Synopsis (from Goodreads):
Criminal prodigy Kaz Brekker has been offered wealth beyond his wildest dreams. But to claim it, he’ll have to pull off a seemingly impossible heist:
Break into the notorious Ice Court
(a military stronghold that has never been breached)
Retrieve a hostage
(who could unleash magical havoc on the world)
Survive long enough to collect his reward
(and spend it)
Kaz needs a crew desperate enough to take on this suicide mission and dangerous enough to get the job done – and he knows exactly who: six of the deadliest outcasts the city has to offer. Together, they just might be unstoppable – if they don’t kill each other first.
Basically it wasn’t a bad read if you are looking for a brainless fantasy version of Ocean’s Eleven-to-Thirteen. Which is sometimes fine by me. Really fine. Sadly the story wasted a lot of its potential along the way.
One of the most conspicuous mistakes: Kaz Brekker. He is supposed to be that criminal prodigy, a mastermind whose analytical skills are better than those of all NASA computers put together and then some. He plots as he breathes, he is super handsome despite that limping and he is so cunning that nobody has been able to cheat him yet. A genius teen boy. We-eell.
I always feel deeply for such characters because their creators cause them substantial damage. When the author slips, such a character seems more pathetic than ever. And authors are usually far less clever than their creations are supposed to be. A case in question? Kaz is being offered an enormous amount of money in order to break and enter the Ice Court. A heist of the century worth millions. Kaz is so happy with that opportunity that he never checks the merchant he is doing business with, never wonders whether his offer is legit. How can somebody so brilliant be also so stupid? Especially if you, as his creator, claim for one hundredth time that he is an almost diabolically slippery customer who knows pretty much everything about anybody – their preferences, their sins, the amount of money in their pockets.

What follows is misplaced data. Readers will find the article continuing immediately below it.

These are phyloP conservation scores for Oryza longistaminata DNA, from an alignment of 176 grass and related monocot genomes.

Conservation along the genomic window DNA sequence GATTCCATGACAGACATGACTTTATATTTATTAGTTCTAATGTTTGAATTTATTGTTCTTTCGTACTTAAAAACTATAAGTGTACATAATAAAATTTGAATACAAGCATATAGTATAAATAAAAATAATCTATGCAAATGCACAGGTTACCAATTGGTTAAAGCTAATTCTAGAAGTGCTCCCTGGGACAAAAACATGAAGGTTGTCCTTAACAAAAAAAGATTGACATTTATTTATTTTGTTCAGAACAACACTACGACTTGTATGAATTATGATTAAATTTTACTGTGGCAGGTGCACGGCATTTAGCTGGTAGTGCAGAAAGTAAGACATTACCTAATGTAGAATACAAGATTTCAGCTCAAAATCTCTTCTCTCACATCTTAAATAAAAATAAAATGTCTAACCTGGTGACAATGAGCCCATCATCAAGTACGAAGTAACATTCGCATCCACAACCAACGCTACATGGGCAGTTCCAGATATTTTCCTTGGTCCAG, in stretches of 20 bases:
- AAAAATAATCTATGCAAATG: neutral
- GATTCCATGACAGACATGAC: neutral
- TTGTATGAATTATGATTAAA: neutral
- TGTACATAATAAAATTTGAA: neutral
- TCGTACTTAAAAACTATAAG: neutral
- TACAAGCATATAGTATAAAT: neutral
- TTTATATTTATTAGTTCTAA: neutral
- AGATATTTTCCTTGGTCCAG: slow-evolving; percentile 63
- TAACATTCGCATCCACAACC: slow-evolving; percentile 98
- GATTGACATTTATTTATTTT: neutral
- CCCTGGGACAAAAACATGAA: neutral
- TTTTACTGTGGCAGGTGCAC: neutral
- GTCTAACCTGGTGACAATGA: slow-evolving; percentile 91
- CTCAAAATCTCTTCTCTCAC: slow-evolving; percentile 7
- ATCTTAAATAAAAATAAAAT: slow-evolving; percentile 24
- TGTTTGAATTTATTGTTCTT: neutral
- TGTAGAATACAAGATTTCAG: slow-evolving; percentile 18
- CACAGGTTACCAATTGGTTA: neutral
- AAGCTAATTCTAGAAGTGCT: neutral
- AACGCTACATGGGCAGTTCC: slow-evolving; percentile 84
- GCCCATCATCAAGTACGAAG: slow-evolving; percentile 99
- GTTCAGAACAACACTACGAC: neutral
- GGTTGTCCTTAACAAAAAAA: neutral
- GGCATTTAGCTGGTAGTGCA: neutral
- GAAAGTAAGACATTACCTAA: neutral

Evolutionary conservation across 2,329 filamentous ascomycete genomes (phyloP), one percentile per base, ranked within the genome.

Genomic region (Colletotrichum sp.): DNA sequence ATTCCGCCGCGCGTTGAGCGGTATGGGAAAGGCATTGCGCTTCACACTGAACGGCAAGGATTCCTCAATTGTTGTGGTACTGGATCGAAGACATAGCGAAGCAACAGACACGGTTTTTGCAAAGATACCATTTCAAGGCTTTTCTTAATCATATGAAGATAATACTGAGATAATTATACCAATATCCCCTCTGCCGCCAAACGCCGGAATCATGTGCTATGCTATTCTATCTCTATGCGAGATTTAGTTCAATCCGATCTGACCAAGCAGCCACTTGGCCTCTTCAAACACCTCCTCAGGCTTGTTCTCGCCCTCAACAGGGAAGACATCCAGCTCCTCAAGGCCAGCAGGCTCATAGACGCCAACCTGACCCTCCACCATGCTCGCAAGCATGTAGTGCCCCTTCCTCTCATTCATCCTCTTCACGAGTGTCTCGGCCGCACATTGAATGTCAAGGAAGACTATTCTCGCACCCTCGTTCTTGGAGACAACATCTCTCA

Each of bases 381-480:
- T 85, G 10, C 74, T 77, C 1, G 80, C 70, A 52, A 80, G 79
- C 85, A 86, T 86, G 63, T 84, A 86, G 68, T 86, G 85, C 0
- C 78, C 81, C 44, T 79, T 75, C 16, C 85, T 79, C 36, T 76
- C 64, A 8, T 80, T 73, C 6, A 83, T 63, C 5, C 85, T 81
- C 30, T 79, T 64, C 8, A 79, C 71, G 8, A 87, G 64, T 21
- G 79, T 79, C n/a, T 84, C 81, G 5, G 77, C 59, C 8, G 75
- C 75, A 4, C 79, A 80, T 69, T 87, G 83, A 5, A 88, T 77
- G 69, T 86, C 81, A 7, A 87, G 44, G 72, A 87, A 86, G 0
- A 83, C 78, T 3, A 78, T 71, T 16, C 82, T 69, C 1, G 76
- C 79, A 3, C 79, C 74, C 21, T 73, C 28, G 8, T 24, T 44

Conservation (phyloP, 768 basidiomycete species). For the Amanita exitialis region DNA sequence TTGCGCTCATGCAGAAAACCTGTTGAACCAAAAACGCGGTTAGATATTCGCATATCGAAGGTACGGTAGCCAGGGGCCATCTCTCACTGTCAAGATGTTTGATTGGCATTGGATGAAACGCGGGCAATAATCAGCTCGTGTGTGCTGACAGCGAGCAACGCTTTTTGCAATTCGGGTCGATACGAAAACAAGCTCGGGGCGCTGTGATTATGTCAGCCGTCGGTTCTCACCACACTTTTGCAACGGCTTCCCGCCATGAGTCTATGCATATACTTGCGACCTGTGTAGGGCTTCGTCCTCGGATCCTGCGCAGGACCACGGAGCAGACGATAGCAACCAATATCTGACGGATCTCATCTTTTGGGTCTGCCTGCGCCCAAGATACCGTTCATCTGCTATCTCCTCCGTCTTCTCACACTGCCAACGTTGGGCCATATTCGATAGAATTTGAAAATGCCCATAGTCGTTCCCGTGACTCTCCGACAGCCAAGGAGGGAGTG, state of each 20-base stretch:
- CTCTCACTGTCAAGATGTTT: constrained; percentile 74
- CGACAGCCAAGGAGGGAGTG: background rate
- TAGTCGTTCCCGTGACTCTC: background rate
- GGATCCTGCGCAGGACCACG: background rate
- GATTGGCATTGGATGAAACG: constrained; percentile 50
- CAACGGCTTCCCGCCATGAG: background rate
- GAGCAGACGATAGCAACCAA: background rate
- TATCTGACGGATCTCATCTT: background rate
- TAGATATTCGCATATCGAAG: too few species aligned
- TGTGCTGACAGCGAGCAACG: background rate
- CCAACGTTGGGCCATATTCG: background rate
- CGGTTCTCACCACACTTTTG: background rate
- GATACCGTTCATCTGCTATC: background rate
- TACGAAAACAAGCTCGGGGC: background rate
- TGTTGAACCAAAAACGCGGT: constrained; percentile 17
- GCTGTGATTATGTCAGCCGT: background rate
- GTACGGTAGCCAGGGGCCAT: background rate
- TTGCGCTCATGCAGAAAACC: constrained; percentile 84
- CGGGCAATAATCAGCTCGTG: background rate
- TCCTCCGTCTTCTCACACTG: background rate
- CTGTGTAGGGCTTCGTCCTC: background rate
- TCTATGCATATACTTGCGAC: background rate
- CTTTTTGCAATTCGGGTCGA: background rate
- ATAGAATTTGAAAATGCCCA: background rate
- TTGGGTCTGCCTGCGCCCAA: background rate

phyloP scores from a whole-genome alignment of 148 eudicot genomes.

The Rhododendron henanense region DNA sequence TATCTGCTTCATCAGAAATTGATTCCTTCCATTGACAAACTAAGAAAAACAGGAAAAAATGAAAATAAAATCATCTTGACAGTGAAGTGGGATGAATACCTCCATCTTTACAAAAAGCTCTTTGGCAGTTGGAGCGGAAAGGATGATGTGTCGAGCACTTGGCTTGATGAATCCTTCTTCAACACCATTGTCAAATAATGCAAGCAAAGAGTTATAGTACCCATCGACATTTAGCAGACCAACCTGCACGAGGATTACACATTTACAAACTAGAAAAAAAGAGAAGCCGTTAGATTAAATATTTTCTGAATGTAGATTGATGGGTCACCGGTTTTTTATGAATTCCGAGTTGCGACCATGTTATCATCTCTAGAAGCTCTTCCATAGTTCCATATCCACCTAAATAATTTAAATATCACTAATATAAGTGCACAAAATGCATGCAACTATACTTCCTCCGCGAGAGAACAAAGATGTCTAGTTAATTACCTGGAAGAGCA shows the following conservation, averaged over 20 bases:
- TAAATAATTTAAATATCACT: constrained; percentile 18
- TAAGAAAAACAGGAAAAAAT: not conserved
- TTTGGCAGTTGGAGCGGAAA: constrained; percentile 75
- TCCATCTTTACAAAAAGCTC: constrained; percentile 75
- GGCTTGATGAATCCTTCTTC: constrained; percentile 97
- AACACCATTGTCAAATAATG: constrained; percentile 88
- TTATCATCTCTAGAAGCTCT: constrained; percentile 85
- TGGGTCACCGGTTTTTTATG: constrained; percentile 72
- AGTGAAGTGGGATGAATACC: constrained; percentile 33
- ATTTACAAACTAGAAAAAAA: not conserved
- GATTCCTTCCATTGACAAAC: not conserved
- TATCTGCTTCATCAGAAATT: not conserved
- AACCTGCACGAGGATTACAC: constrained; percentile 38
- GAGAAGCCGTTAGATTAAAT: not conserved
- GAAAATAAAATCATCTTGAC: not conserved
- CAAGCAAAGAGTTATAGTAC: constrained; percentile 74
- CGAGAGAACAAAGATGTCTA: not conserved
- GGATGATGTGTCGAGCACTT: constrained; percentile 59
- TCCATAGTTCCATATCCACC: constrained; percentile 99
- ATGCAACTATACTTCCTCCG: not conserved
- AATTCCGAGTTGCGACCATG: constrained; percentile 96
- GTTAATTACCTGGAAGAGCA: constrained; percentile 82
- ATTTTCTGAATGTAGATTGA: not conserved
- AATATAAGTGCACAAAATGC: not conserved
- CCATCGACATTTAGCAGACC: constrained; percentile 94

Another problem with the premise: that super-drug that allows Grishas, magically gifted people, to perform impossible feats breaking the laws of logic, the laws of physics and everything in between. Hmmm…why sensible, down-to-earth people like merchants are after that drug is beyond me. Firstly it’s very addictive and Grishas who take it don’t have a long life before them. They will wither away and die in a matter of months. It means their owners/employers might get a wonder worker but only for a very short time. Mind you it’s hard to find new Grishas because they tend to stay in one country and they can protect their freedom pretty well too. There’s another matter: how you can control/motivate such a powerful creature to work for you especially if they are doing so against their will (as some Grishas are clearly slaves) ? We are talking here about somebody who can stop your heart in a blink or siphon the blood out of your body or make any metal you hold near your person melt into your skin. There are Grishas who can manipulate your mind, turn you into a puppet. There are Grishas who can pass through solid walls and disappear forever. Would you trust them enough to give them a drug which makes them practically indestructible?
So once again: why that merchant wanted the formula for the drug in the first place?
You can also criticize that book for the travesty of the Netherlands it presented. I think the author just made use of her licentia poetica because, after all, it’s a fantasy story aimed at younger audience; still she could have checked this and that two times over in order not to offend her Dutch readers (as she clearly did).
Do you want to hear a story about a group of teenage thieves who take on a special mission to spring a scientist from an impregnable fortress in a fascist land covered by ice ? Yes? Then it is your book. Don’t expect a lot of sense, just allow yourself to be carried away by the roller-coaster plot and you’ll have fun.